BoI urges gov’t to stick to its guns

Deputy Governor Zvi Eckstein: Tax cuts aren’t the answer to price hikes

By SHARON WORBEL
February 9, 2011 23:58
3 minute read.
Zvi Eckstein

ZviEckstein58. (photo credit: BoI)

The government should reject calls for tax cuts in response to price hikes of basic goods, to preserve the budget credibility Israel has achieved in recent years, Bank of Israel Deputy Governor Zvi Eckstein said Wednesday.

“Current headlines that demand the populistic policy response of tax cuts as a reaction to the increase in prices, and the implementation of the minimum-wage increase several months early, may prejudice the credibility of fiscal policy and, therefore, should be rejected,” he said at the Herzliya Conference. “Furthermore, these measures divert the focus from real and consistent attention to the problems of social and economic gaps.”

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The Histadrut labor federation is threatening to launch a general strike by February 24 unless the government accedes to its demands to lower prices and raise the minimum wage, following the rise in the price of basic goods such as fuel, bread and water.

Following a meeting with employer organizations and the Histadrut on Wednesday, which ended without any concrete results, Prime Minister Binyamin Netanyahu is expected on Thursday to announce the government’s plan for how to deal with the price rises. It is said to include tax cuts and increased subsidies for public transport fares.

Speaking at the Herzliya Conference Tuesday night, Bank of Israel Governor Stanley Fischer urged the government to adhere to a disciplined budget policy, while backing Finance Minister Yuval Steinitz, who has come under harsh attack for the price hikes.

“The government deficit increased by less than had been expected in 2009-2010, and in the next few years it is expected to maintain a downward trajectory and fall to low levels,” Fischer said. “We must not allow the government surpluses to confuse us and induce irresponsible behavior in managing the budget. We have no money to waste.

“We must avoid populism in the economic and political debate. The finance minister has done the right thing by insisting that the government stay within the budget ceiling, and the entire political system has to realize that we are in a time of uncertainty.”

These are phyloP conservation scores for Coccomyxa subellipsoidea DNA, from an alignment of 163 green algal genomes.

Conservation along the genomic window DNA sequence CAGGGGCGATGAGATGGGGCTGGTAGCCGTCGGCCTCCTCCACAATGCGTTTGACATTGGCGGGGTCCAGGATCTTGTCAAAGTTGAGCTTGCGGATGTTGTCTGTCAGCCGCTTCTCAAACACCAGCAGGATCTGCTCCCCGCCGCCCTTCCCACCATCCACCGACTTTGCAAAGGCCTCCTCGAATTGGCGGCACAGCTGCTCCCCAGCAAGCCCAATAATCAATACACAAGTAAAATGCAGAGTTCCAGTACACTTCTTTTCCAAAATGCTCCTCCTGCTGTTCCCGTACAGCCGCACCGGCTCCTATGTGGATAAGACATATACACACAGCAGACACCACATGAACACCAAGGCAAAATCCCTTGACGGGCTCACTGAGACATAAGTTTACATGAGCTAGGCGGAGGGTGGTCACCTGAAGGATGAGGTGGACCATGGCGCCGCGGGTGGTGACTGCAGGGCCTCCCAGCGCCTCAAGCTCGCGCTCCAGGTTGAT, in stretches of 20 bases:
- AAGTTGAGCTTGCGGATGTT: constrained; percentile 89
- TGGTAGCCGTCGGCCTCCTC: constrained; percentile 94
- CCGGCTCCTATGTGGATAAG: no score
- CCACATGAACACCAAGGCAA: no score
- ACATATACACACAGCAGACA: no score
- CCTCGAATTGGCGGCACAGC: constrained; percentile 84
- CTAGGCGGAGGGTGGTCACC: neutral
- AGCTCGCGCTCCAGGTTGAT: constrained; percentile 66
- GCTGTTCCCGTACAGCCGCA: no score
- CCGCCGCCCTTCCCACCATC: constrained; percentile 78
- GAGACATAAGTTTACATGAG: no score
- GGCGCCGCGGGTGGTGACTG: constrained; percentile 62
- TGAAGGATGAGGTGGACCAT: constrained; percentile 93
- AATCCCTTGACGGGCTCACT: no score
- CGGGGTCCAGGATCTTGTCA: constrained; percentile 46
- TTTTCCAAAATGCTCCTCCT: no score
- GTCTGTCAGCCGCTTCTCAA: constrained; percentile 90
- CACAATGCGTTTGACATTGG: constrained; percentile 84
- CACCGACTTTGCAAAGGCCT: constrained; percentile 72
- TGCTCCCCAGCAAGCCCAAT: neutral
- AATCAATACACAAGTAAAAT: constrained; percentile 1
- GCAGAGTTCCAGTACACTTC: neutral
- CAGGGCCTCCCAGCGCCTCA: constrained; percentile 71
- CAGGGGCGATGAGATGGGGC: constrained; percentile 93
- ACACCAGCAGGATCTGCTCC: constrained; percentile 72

Eckstein said populistic demands were largely the result of inadequate government investment in long-term treatment of the growing socioeconomic gaps.

“The treatment of the disparity issues requires consistent, multidimensional, uninterrupted and long-term attention,” he said. “A requirement for such attention is economic stability, supported by the budget credibility that Israel has attained in recent years.”

Eckstein cited the problem of widening gaps in employment, income and human capital, resulting in the fraying of social resilience and the reduction of economic growth.

“Policy should focus on increasing employment and labor income by enhancing the human capital of socioeconomically disadvantaged population groups,” he said. “To accomplish this, measures should be applied to boost these groups’ skill levels.”

The education system should focus on linguistic literacy, scientific and technological writing, computer skills, business entrepreneurship, financial markets, economics and accounting, Eckstein said.

An infrastructure should be created to help students find jobs in manufacturing, trade and public services, for example, by establishing one-stop centers for high-school graduates, he said.

Eckstein said it was important to reach the government’s employment targets, such as raising the employment rate of working-age individuals from 70 percent today to 76% by 2020, especially among Arab women and haredi men.


“As a result, the labor force will be expanded by 33,000 workers each year beyond the natural increase, and the GDP growth rate will be raised by 0.5% to 1%,” he said. “Poverty will be reduced by enabling the lowest quintile to increase its income by 10% more than the increase in the median income by 2020, thereby boosting real household income by 27% and lowering the incidence of poverty by 1 percentage point.”

Eckstein said these goals could be attained by establishing referral, training and incentivization centers for special population groups; enforcing labor laws, especially those relating to the minimum wage and the employment of undocumented foreign workers; preventing discrimination and applying affirmative action for special population groups; assuring access to academic studies for haredim and Arabs; setting up day-care centers in the Arab sector; and creating a subsidized public-transportation infrastructure geared to employment.

“The implementation of these programs, coupled with the possibility of expanding and deepening them, will set the economy on a trajectory of smaller and smaller disparities, and growth based on an increase in the employment and income of socioeconomically disadvantaged population groups,” Eckstein said.


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